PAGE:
In a recent size appeal decision, the SBA Office of Hearings and Appeals held that the small business had not successfully rebutted the regulatory presumption that companies owned by close family members are affiliated, because the small business had earned substantial revenues from the alleged affiliates, and intended to issue a subcontract to both affiliates with respect to the procurement at issue.
SBA OHA’s decision in Size Appeal of Industrial Support Service, LLC, SBA No. SIZ-5576 (2014) involved an Army Corps of Engineers solicitation seeking a contractor to provide certain repair work. The solicitation was issued as a small business set-aside under NAICS code 238290 (Other Building Equipment Contractors).
Keep reading this article at: http://smallgovcon.com/sbaohadecisions/family-relationship-plus-revenues-subcontracts-caused-affiliation-says-sba-oha/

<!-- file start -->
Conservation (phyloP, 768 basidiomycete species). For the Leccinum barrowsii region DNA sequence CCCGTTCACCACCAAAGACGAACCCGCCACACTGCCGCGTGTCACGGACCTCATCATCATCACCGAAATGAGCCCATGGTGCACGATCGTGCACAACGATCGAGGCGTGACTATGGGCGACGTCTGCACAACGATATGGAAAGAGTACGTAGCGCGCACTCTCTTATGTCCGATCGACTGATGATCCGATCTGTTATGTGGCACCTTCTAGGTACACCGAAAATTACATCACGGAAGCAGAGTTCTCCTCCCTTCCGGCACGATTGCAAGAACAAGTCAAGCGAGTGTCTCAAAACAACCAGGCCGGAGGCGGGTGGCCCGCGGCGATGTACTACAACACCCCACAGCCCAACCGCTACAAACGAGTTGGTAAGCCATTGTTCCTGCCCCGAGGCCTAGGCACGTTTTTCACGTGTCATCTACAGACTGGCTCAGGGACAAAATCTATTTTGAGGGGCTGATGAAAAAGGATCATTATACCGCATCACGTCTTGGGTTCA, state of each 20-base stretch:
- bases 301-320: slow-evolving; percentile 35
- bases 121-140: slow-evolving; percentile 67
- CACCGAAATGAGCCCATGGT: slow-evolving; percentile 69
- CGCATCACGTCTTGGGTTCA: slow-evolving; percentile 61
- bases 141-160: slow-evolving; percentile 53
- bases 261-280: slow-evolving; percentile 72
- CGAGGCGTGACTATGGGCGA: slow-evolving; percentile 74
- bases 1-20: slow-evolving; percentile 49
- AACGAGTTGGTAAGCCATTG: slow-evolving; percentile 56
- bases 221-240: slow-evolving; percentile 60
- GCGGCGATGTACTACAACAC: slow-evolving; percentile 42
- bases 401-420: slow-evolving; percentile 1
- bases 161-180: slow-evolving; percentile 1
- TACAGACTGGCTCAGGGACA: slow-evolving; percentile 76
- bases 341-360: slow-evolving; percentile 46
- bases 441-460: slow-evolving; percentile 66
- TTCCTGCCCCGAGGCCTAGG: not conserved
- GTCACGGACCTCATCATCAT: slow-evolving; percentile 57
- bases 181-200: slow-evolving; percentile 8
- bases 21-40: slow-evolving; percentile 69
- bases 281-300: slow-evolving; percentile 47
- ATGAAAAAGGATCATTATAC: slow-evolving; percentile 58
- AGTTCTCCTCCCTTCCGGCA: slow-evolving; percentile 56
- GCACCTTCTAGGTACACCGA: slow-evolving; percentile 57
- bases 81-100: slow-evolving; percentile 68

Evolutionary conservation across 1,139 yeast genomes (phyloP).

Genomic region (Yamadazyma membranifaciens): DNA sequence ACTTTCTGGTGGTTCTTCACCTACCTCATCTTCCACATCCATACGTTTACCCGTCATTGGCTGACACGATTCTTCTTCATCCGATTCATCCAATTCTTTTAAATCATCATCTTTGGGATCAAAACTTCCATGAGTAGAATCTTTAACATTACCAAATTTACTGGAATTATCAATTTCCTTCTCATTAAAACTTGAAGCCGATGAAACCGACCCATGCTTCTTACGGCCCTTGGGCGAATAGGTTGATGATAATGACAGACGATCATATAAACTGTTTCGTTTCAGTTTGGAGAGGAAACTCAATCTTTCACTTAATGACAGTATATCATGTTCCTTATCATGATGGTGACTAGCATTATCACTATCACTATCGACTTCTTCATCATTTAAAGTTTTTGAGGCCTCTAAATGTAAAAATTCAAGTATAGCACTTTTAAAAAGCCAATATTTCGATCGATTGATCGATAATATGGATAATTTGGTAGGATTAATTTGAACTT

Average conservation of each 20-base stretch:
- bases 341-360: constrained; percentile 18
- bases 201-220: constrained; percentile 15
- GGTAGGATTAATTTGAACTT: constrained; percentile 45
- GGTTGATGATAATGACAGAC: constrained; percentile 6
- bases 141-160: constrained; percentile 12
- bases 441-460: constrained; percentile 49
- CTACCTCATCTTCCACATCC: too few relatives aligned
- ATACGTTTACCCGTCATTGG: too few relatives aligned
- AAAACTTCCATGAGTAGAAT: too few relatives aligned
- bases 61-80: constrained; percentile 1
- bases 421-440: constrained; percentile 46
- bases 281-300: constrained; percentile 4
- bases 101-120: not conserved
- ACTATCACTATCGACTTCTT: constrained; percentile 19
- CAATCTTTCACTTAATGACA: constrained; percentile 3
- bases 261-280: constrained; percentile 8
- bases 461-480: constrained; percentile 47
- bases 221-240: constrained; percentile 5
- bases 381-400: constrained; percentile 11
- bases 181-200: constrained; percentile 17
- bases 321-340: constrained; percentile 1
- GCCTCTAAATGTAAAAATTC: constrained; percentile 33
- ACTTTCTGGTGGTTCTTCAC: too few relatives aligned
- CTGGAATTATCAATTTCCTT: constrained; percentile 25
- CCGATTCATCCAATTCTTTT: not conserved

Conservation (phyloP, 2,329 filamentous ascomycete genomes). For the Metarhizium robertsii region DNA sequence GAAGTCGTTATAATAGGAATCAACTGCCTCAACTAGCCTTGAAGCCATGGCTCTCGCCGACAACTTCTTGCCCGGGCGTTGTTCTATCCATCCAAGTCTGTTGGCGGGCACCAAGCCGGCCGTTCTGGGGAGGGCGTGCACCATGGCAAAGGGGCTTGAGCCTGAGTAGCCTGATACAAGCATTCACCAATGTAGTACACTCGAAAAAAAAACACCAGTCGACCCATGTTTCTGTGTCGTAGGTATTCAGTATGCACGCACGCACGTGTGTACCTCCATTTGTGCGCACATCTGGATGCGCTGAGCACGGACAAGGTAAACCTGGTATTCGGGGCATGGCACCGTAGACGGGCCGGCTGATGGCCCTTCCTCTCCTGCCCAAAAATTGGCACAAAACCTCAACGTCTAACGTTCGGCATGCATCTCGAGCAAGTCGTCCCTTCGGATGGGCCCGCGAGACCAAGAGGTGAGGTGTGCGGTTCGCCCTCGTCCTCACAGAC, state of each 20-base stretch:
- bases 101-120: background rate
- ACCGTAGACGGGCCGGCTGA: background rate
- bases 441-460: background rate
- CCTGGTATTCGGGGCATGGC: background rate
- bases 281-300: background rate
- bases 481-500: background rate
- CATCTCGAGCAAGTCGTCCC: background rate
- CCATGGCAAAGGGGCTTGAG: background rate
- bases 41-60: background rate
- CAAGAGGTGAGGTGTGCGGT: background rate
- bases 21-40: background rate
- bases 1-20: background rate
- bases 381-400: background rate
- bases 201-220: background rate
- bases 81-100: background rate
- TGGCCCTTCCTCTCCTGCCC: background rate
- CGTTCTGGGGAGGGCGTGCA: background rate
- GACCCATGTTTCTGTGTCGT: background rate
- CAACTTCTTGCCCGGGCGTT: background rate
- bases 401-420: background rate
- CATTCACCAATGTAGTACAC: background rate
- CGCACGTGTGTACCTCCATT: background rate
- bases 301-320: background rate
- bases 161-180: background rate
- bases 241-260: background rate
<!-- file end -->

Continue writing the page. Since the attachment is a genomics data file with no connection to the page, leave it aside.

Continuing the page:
August 25, 2014 by cs
In the sixth of its annual studies, a small business advocacy group has again blasted the government for allegedly awarding contracts to major corporations when policy intends for them to go to legitimate small businesses. The Small Business Administration offered other possible explanations for the apparent discrepancies.
The Petaluma, Calif.-based American Small Business League’s new study of fiscal 2013 procurement data concluded that of the top 100 companies receiving the highest-valued small business federal contracts, “79 were large companies that exceeded the SBA’s small business size standards, five were anomalous and 16 were legitimate small businesses.”
The group’s annual studies also show that the number of top-100 contracting companies that are large firms has risen steadily, from 60 in fiscal 2009 to 84 in fiscal 2013.
The large corporations that received the contracts in question in fiscal 2013 included Lockheed Martin Corp., General Dynamics Corp., Boeing Co., General Electric, Oracle Corp., Apple Inc., Verizon, Bank of America Corp., Citigroup Inc., PepsiCo, Comcast Corp., Intel Corp., John Deere Co. and many more, said the league, which published brief company-by-company profiles.
Keep reading this article at: http://www.govexec.com/contracting/2014/08/how-many-big-contractors-are-actually-posing-small-businesses/91694